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societymike you mention I was incorrect and to restudy and I believe I misunderstood your position as I understood you incorrectly and I apologize, sumimasen deshita. I was referrering to total income of US Military into Okinawa Prefecture as I was reading a US Report, and now realize you were speaking to income from Japan. I am not sure I totally agree with you, but you are mostly correct in my thinking. I believe the current Governor is mostly in favor of this base and only publicly speaks out against it but does not push the issue too far, but I am not sure that the money coming from Japan is the reason many Politicians are in favor of US Bases. I believe Politicians have their own agendas that are self serving and for Japan itself, it makes a better position for them to keep the Military Bases on Okinawa rather than on any of the 4 home islands. The only reason the Government brings up the issue is because people on Okinawa try to make as much noise as they can forcing the government to listen. You are correct in that Okinawans make a lot of noise because this is our land and since Commodore Perry first set foot on Okinawa, he wanted to make it US Territory and thankfully the president of the day told him No, that Okinawa was too far away to render any immideate help in order to maintain it. Present day situation makes it easy for the US Military to stay, even though logical common sense says to move many of the bases but as most Military know (prior military included) that when Okinawa was taken, it was at a large cost of lives, We are grateful that the US Military defeated the Japanese who treated all Okinawans as beneath them butmore than 125,000 Okinawans were also killed, including many in my family who fled to the hills when the initial invasion began and they died in the bombing and artillery or died of starvation while hiding. We have many reason to want many of the bases gone, Not all necessarily, but many. We have several parts of our film Why Okinawa?, called the Dilemma of Futenma on You Tube, with a conclusion coming in the next few days, 5 parts total and one reaction from an American said that he personally would never build near an active military base, yet everywhere you go, as you well know, there are active military bases. You cannot even go into the Northern Area, of the Northern Training Grounds and be afraid of the noise, yet there is no where to go on Okinawa, without the ever presence of military bases. Okinawan People enjoy americans who actively get involved but the problems created, especially with Futenma Air Station is a simple solution, yet the US does not want to budge an inch. Part of our film, we went to Miramar MCAS and the room there was mind jarring to see so much empty space, and it seems a logical solution to move this Futenma to Miramar as it is a training facility only; yet politicians, make demands that are not logical; there has to be more involved than money coming to Okinawa Prefecture from Japan for this one base. The V-Shape runways envisioned for Henoko Peninsula have been designed, we have been told, to be used jointly by Military and Japanese Business Interests who do not want to come into Naha, but that want to develope the Northern End of Okinawa which would also create a major change for the Okinawan People. Japan looks at Okinawa as their very own Hawaii.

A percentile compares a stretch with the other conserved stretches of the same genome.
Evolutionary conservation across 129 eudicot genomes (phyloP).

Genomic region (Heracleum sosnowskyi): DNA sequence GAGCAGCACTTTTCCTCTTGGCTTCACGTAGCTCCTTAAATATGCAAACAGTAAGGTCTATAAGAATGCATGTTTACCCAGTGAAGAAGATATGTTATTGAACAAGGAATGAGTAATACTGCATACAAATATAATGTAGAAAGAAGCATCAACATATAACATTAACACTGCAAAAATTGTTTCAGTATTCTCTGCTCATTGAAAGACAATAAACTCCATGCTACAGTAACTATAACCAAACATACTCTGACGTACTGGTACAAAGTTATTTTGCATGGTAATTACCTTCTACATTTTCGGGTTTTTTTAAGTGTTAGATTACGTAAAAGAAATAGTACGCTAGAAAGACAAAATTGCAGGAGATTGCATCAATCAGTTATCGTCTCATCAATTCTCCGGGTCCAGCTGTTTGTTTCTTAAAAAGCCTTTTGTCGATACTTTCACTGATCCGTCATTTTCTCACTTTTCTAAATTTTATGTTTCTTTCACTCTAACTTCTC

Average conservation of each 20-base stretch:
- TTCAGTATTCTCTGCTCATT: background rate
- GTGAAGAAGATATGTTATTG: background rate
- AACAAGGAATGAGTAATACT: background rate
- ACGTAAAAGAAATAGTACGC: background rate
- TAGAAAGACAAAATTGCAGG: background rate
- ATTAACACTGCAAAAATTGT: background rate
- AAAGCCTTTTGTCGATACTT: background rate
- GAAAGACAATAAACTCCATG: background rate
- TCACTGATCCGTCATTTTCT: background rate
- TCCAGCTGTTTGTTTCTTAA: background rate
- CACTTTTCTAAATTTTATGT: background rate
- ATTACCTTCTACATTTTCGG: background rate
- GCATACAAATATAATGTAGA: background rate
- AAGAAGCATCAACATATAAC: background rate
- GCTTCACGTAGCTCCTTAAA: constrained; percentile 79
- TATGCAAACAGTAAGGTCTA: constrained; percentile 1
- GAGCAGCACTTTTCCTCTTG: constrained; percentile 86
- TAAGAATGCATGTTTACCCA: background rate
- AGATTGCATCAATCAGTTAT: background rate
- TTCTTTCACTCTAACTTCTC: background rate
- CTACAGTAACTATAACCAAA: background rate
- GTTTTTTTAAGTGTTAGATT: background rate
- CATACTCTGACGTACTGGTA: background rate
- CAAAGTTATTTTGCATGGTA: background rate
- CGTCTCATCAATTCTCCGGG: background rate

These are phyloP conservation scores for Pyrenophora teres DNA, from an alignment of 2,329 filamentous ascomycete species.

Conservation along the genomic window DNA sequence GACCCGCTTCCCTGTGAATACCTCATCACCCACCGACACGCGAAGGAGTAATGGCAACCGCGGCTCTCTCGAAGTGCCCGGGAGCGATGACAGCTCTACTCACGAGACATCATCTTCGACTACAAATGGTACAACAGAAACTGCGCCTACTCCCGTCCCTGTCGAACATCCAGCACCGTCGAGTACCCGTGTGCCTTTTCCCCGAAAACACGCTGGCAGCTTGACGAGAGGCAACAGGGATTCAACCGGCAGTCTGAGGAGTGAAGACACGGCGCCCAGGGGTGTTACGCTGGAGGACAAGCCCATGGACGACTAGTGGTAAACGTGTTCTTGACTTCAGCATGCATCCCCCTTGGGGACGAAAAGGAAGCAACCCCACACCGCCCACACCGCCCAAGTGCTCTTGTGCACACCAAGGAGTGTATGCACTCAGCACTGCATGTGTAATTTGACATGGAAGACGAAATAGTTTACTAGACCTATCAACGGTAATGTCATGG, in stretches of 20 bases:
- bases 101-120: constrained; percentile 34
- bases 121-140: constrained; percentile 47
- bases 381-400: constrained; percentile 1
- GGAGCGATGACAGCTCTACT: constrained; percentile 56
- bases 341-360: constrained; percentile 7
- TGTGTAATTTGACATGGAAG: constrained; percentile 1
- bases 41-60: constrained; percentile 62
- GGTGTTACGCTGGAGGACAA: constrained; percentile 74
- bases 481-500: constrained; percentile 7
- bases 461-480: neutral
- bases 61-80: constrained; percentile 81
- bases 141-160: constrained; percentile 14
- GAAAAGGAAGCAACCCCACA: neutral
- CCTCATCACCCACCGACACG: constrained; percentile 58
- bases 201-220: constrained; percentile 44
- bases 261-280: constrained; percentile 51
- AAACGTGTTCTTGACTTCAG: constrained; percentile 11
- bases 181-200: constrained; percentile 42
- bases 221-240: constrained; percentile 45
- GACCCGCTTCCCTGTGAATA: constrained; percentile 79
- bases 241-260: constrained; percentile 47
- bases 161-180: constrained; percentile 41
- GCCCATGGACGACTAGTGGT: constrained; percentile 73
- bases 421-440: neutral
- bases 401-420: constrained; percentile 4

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KinuyeOshiro, my mum told me stories about the steel typhoon. My family comes from Ishihara City. She told me about how they hid in caves and about the horrors practiced upon them by both the Americans and Japanese. The American troops loved to kill "Japs" and any situation available was used. They shot the civil service people because of their "uniforms". The Japanese were even worse and on Kuma Jima (before the steel typhoon) told the local people to kill themselves or they will be killed. I am surprised there are any locals there. Why do I write this? Well the Okinawa people are still suffering at the hands of both the Americans and Japanese. My messages have been harsh against the Americans at times and that is not fair. The decisions to keep the bases on Okinawa are being made by outside people. As KinuyeOshiro wrote "You cannot even go into the Northern Area, of the Northern Training Grounds and be afraid of the noise, yet there is no where to go on Okinawa, without the ever presence of military bases." Everywhere you go there is the sight of a military convoy, helicopters and jets. The Americans do touch and go practice around these bases and do not try to lesson the noise. This should be done elsewhere, like America. The pilots just have to fly there to keep current. Costs the price of an airline ticket or space on a transport plane.One thing I do disagree, I am not grateful the Americans invaded Okinawa, they could of bypassed it like Formosa and there would of been no damage at all. It was of no military value and could of been cut off. Thus I blame the Americans for the deaths of 125,000 Okinawa people who died for nothing. The steel typhoon was not needed just an excuse to kill "japs'. I love the picture of an American wife admiring the Japanese skull her husband sent her. I sometimes wonder if it was one of my relations. The thing is Americans loved that picture! Ok, enough American "bashing" but then again Americans take all criticism as a personal insult or attack. The Japanese did what they did but if there was no steel typhoon it would of never happened. America and Japan need to understand the feelings of the Okinawa people. If the Government of Japan wants bases most of them should be in their "home islands".